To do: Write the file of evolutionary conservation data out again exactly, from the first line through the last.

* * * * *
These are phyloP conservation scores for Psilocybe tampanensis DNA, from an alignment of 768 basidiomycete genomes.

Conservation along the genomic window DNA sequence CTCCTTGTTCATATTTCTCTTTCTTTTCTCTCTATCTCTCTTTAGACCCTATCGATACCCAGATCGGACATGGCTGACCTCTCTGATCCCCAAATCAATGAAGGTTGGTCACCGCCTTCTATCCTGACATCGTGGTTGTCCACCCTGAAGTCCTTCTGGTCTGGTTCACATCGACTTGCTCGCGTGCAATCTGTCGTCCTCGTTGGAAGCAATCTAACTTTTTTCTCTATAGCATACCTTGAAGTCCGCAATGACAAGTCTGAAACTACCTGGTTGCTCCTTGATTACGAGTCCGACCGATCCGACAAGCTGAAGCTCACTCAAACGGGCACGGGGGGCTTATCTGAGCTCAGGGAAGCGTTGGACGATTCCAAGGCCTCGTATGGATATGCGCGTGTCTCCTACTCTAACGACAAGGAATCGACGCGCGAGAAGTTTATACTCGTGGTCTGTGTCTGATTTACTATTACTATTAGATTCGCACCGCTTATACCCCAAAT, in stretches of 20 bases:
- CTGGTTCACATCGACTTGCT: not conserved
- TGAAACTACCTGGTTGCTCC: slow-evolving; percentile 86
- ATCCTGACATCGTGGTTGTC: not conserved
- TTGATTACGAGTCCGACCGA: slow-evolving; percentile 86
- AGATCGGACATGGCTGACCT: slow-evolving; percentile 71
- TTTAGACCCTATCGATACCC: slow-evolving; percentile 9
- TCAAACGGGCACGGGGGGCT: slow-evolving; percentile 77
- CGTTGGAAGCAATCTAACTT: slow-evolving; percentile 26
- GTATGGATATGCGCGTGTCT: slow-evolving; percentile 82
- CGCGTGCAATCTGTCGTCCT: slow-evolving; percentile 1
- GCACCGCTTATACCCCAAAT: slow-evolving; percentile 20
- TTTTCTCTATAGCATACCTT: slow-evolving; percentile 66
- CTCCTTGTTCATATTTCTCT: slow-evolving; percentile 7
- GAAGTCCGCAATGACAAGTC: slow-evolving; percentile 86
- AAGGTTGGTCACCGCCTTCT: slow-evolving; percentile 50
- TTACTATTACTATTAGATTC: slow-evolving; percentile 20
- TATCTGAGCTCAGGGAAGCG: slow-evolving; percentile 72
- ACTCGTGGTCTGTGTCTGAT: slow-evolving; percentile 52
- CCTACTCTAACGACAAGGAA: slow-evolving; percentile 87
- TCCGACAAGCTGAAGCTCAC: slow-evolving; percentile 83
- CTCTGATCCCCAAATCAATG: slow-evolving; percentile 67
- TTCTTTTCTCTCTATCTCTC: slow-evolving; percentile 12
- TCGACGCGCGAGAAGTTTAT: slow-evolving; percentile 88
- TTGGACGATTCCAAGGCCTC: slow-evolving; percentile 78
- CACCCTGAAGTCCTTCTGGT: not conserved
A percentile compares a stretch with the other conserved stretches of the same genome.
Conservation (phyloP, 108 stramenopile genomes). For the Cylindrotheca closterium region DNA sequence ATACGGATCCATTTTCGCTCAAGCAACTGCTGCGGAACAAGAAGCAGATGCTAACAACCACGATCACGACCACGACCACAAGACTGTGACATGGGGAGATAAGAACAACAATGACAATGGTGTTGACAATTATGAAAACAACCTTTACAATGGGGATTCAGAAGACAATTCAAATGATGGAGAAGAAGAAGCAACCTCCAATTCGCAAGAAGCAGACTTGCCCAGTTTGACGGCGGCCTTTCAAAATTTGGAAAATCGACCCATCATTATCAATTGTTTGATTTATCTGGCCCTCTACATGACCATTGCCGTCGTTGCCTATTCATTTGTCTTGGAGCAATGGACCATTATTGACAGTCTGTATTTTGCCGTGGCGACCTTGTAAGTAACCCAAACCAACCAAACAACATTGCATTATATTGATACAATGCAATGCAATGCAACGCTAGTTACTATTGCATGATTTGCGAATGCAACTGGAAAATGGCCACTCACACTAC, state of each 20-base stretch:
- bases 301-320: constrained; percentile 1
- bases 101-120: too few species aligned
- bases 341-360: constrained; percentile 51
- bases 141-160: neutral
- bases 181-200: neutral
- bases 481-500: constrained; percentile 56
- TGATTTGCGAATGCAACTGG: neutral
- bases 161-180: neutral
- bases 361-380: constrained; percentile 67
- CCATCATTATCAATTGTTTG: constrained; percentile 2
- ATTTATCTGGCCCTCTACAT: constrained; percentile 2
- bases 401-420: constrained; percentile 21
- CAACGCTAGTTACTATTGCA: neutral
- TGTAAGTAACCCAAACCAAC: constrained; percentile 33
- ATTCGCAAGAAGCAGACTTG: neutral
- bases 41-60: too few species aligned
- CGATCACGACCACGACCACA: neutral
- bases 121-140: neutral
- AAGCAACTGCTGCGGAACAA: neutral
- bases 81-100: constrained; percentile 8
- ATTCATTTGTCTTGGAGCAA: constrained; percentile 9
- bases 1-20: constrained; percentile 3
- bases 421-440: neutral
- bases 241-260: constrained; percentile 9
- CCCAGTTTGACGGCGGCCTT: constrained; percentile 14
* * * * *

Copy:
These are phyloP conservation scores for Psilocybe tampanensis DNA, from an alignment of 768 basidiomycete genomes.

Conservation along the genomic window DNA sequence CTCCTTGTTCATATTTCTCTTTCTTTTCTCTCTATCTCTCTTTAGACCCTATCGATACCCAGATCGGACATGGCTGACCTCTCTGATCCCCAAATCAATGAAGGTTGGTCACCGCCTTCTATCCTGACATCGTGGTTGTCCACCCTGAAGTCCTTCTGGTCTGGTTCACATCGACTTGCTCGCGTGCAATCTGTCGTCCTCGTTGGAAGCAATCTAACTTTTTTCTCTATAGCATACCTTGAAGTCCGCAATGACAAGTCTGAAACTACCTGGTTGCTCCTTGATTACGAGTCCGACCGATCCGACAAGCTGAAGCTCACTCAAACGGGCACGGGGGGCTTATCTGAGCTCAGGGAAGCGTTGGACGATTCCAAGGCCTCGTATGGATATGCGCGTGTCTCCTACTCTAACGACAAGGAATCGACGCGCGAGAAGTTTATACTCGTGGTCTGTGTCTGATTTACTATTACTATTAGATTCGCACCGCTTATACCCCAAAT, in stretches of 20 bases:
- CTGGTTCACATCGACTTGCT: not conserved
- TGAAACTACCTGGTTGCTCC: slow-evolving; percentile 86
- ATCCTGACATCGTGGTTGTC: not conserved
- TTGATTACGAGTCCGACCGA: slow-evolving; percentile 86
- AGATCGGACATGGCTGACCT: slow-evolving; percentile 71
- TTTAGACCCTATCGATACCC: slow-evolving; percentile 9
- TCAAACGGGCACGGGGGGCT: slow-evolving; percentile 77
- CGTTGGAAGCAATCTAACTT: slow-evolving; percentile 26
- GTATGGATATGCGCGTGTCT: slow-evolving; percentile 82
- CGCGTGCAATCTGTCGTCCT: slow-evolving; percentile 1
- GCACCGCTTATACCCCAAAT: slow-evolving; percentile 20
- TTTTCTCTATAGCATACCTT: slow-evolving; percentile 66
- CTCCTTGTTCATATTTCTCT: slow-evolving; percentile 7
- GAAGTCCGCAATGACAAGTC: slow-evolving; percentile 86
- AAGGTTGGTCACCGCCTTCT: slow-evolving; percentile 50
- TTACTATTACTATTAGATTC: slow-evolving; percentile 20
- TATCTGAGCTCAGGGAAGCG: slow-evolving; percentile 72
- ACTCGTGGTCTGTGTCTGAT: slow-evolving; percentile 52
- CCTACTCTAACGACAAGGAA: slow-evolving; percentile 87
- TCCGACAAGCTGAAGCTCAC: slow-evolving; percentile 83
- CTCTGATCCCCAAATCAATG: slow-evolving; percentile 67
- TTCTTTTCTCTCTATCTCTC: slow-evolving; percentile 12
- TCGACGCGCGAGAAGTTTAT: slow-evolving; percentile 88
- TTGGACGATTCCAAGGCCTC: slow-evolving; percentile 78
- CACCCTGAAGTCCTTCTGGT: not conserved
A percentile compares a stretch with the other conserved stretches of the same genome.
Conservation (phyloP, 108 stramenopile genomes). For the Cylindrotheca closterium region DNA sequence ATACGGATCCATTTTCGCTCAAGCAACTGCTGCGGAACAAGAAGCAGATGCTAACAACCACGATCACGACCACGACCACAAGACTGTGACATGGGGAGATAAGAACAACAATGACAATGGTGTTGACAATTATGAAAACAACCTTTACAATGGGGATTCAGAAGACAATTCAAATGATGGAGAAGAAGAAGCAACCTCCAATTCGCAAGAAGCAGACTTGCCCAGTTTGACGGCGGCCTTTCAAAATTTGGAAAATCGACCCATCATTATCAATTGTTTGATTTATCTGGCCCTCTACATGACCATTGCCGTCGTTGCCTATTCATTTGTCTTGGAGCAATGGACCATTATTGACAGTCTGTATTTTGCCGTGGCGACCTTGTAAGTAACCCAAACCAACCAAACAACATTGCATTATATTGATACAATGCAATGCAATGCAACGCTAGTTACTATTGCATGATTTGCGAATGCAACTGGAAAATGGCCACTCACACTAC, state of each 20-base stretch:
- bases 301-320: constrained; percentile 1
- bases 101-120: too few species aligned
- bases 341-360: constrained; percentile 51
- bases 141-160: neutral
- bases 181-200: neutral
- bases 481-500: constrained; percentile 56
- TGATTTGCGAATGCAACTGG: neutral
- bases 161-180: neutral
- bases 361-380: constrained; percentile 67
- CCATCATTATCAATTGTTTG: constrained; percentile 2
- ATTTATCTGGCCCTCTACAT: constrained; percentile 2
- bases 401-420: constrained; percentile 21
- CAACGCTAGTTACTATTGCA: neutral
- TGTAAGTAACCCAAACCAAC: constrained; percentile 33
- ATTCGCAAGAAGCAGACTTG: neutral
- bases 41-60: too few species aligned
- CGATCACGACCACGACCACA: neutral
- bases 121-140: neutral
- AAGCAACTGCTGCGGAACAA: neutral
- bases 81-100: constrained; percentile 8
- ATTCATTTGTCTTGGAGCAA: constrained; percentile 9
- bases 1-20: constrained; percentile 3
- bases 421-440: neutral
- bases 241-260: constrained; percentile 9
- CCCAGTTTGACGGCGGCCTT: constrained; percentile 14